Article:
Labor Day is a transition time for all of us. The nights are getting cooler and the summer garden is starting to look a little crispy so it is time to get the fall garden planted. My husband and I have a Labor Day tradition of making salsa with the last of the local tomatoes to last until next summer. This is the time to save up a little bit of summer for winter and spring. Some of the things we have done include freezing peaches from the farmer’s market as well as raspberries from our garden. We also made pesto and froze it also. Nothing tastes better than some pesto from your garden in December! We are also making some fresh made green salsa made from tomatillos from our garden and I hope to can a few more local tomatoes into spaghetti sauce and just whole to use in chili and soups. If you have a dehydrator, you can dry some tomatoes or fruit. Canning, drying or freezing a few items is a great way to support the local economy and lower your environmental footprint because it reduces the miles that your food travels to you and when you get food from the farmer’s markets, most of the foods are grown in more sustainable ways.
Saving for the season
Even if you can’t do enough to last the whole winter, every little bit helps. Kevin West’s new book Saving the Season is a wonderful book with a lot of great ideas to inspire you! You can find out more information on his cookbook and blog at www.savingtheseason.com
He has a lot of information on “jams, fruit preserves, pickles and other briny things, canned vegetables and condiments such as relishes, sauces and salsas”.
Winter Sun Farms
If you want to eat local throughout the winter, another great way is to become a member of the Winter Sun Farms CSA which is part of the Blue Ridge Food Ventures who partners with sustainable, local farms to get the freshest produce available. Local foods in the summer are frozen during their peak. Each CSA member comes to the AB Enka campus or a few other locations to pick up monthly. Sometimes they also have some special surprises each month which include a bag of Western North Carolina sweet potatoes and greens and local eggs. One of their slogan’s is: “From their farms, to our freezer, to your table.”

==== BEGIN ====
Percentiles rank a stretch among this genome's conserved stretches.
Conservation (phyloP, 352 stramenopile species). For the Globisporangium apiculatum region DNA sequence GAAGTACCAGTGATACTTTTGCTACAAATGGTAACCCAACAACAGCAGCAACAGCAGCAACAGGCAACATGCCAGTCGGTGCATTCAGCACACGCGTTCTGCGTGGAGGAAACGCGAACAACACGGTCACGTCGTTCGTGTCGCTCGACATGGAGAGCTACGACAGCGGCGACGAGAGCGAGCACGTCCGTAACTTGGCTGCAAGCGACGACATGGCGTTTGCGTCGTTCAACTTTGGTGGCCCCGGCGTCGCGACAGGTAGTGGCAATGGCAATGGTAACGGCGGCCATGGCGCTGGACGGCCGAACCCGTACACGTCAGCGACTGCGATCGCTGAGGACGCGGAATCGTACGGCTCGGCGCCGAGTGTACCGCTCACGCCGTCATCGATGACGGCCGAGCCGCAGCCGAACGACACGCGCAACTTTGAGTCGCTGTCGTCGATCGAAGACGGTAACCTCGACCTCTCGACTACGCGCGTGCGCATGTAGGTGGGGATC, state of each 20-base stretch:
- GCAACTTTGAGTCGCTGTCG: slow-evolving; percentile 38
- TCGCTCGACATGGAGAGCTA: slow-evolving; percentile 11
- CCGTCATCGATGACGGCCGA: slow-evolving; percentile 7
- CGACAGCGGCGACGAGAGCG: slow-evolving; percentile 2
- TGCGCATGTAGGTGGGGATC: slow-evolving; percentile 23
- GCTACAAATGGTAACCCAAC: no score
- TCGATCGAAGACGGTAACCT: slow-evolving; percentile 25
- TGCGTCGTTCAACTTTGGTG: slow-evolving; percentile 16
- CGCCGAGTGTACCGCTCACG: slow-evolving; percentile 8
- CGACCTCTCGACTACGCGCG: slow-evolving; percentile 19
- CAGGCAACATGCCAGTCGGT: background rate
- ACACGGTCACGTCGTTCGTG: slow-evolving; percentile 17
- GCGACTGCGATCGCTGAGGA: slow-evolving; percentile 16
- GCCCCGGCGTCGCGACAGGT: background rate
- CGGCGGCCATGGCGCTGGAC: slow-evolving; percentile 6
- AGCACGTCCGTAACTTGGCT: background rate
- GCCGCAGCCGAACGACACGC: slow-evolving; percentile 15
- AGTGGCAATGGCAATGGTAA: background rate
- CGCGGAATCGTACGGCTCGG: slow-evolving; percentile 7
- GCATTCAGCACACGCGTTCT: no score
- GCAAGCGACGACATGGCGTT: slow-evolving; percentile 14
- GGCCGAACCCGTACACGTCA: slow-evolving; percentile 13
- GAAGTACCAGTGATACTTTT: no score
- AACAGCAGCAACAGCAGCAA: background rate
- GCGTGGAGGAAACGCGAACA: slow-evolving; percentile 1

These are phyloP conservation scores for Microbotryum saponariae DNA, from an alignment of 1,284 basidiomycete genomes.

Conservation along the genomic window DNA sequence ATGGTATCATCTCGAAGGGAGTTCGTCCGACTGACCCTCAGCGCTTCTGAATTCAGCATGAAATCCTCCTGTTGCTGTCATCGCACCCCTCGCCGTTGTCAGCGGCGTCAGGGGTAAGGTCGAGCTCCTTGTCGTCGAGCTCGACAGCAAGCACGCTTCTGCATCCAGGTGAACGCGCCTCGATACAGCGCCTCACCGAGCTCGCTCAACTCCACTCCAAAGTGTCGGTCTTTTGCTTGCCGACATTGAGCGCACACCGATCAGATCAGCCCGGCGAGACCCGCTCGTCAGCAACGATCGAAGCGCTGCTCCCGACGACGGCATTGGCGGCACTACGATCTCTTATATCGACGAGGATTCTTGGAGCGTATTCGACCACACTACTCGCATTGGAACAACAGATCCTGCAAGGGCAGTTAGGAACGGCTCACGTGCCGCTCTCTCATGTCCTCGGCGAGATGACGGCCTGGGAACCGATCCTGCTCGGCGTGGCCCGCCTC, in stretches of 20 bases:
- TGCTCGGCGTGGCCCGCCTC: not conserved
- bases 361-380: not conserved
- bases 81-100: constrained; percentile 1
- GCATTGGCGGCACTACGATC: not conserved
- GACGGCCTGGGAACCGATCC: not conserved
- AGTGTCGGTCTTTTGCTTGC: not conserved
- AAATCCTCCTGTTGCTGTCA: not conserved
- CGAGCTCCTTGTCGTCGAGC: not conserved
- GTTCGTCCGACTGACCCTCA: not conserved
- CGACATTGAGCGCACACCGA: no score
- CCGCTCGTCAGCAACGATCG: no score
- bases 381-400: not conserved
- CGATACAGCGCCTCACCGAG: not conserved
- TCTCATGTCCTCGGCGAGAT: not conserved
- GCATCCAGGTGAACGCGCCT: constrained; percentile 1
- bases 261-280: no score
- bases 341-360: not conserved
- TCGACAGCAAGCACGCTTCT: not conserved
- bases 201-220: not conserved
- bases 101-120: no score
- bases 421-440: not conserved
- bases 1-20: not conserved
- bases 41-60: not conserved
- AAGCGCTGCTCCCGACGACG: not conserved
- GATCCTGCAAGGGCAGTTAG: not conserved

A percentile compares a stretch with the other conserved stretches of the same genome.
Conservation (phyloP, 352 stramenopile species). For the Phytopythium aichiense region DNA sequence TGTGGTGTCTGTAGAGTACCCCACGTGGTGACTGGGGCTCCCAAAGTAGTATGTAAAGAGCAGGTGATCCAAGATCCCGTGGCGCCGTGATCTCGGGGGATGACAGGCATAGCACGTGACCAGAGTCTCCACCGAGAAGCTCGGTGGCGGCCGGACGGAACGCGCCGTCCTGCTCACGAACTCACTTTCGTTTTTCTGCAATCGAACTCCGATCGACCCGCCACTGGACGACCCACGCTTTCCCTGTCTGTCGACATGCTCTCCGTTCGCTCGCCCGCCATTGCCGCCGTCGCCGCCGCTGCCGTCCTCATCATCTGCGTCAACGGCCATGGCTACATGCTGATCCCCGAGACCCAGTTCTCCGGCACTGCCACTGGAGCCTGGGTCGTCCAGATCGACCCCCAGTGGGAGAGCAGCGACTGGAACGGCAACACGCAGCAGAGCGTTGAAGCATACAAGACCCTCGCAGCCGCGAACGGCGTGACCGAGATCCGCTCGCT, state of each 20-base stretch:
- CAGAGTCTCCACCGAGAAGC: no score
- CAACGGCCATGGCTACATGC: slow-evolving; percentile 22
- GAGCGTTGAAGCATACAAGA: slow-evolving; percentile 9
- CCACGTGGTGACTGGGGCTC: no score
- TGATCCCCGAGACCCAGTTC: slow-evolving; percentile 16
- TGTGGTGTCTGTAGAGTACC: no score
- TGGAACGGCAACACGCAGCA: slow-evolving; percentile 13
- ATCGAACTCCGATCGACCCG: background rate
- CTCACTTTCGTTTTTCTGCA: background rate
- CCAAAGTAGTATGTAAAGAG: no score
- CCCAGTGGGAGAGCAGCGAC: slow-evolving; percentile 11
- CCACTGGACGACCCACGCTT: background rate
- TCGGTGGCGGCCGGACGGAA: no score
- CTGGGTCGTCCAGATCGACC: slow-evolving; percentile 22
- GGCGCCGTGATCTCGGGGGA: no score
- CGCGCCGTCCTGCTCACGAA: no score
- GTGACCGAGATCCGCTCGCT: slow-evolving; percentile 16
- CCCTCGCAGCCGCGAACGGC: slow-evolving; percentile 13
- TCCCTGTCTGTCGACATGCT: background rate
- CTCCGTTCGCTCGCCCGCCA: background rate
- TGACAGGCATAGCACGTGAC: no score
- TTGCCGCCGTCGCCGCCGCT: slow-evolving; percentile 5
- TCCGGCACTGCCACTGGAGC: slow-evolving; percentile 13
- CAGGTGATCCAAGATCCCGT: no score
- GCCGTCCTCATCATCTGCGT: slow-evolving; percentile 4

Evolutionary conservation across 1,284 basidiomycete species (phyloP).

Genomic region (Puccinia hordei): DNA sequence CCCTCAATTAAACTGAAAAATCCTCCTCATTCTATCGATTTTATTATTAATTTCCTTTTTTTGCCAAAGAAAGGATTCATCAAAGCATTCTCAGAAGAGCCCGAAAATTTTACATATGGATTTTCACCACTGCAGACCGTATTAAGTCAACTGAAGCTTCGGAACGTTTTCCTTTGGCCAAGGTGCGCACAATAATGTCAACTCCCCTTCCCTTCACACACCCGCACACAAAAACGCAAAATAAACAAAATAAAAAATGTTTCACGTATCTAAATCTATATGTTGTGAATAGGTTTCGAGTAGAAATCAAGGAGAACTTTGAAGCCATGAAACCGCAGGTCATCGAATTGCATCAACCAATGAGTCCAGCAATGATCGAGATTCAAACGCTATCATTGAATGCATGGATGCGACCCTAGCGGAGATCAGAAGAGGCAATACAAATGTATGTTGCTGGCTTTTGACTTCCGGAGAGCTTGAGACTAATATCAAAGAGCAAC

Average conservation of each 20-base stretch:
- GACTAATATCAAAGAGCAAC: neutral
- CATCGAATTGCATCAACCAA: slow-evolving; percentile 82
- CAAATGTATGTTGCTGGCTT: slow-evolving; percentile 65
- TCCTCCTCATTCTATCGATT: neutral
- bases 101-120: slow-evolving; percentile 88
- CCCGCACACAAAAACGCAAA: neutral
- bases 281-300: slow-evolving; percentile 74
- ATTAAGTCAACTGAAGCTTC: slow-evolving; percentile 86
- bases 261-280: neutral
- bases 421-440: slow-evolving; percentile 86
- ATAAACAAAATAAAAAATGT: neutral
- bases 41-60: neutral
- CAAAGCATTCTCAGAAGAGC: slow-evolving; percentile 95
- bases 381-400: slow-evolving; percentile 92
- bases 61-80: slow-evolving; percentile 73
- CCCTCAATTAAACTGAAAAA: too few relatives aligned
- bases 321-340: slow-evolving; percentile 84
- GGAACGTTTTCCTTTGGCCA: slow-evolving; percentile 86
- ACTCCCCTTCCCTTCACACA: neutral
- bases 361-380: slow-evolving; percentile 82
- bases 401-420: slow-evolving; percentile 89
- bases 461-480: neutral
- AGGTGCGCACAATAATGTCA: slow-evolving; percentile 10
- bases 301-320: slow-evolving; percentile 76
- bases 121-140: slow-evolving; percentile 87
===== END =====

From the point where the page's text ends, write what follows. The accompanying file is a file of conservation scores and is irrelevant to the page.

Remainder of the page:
To sign up for a share of Winter Sun Farms http://www.wintersunfarmsnc.com/
Farm to Freezer Idea
If you are looking for an easy way to save a little summer for winter, try freezing some fresh local berries. Right now, raspberries and wild blueberries are available but you better hurry because like the leaves on the trees, they will be gone real soon. They are super easy to do and they will be great for smoothies and fruit crisps a few months from now. Just stem, wash, dry and then I freeze mine on a baking sheet with parchment paper and then put them in freezer bags. Having some local berries that you froze yourself will be tastier than anything you can purchase at the store and can be more economical also.
Wild Blueberries from the Mountains of North Carolina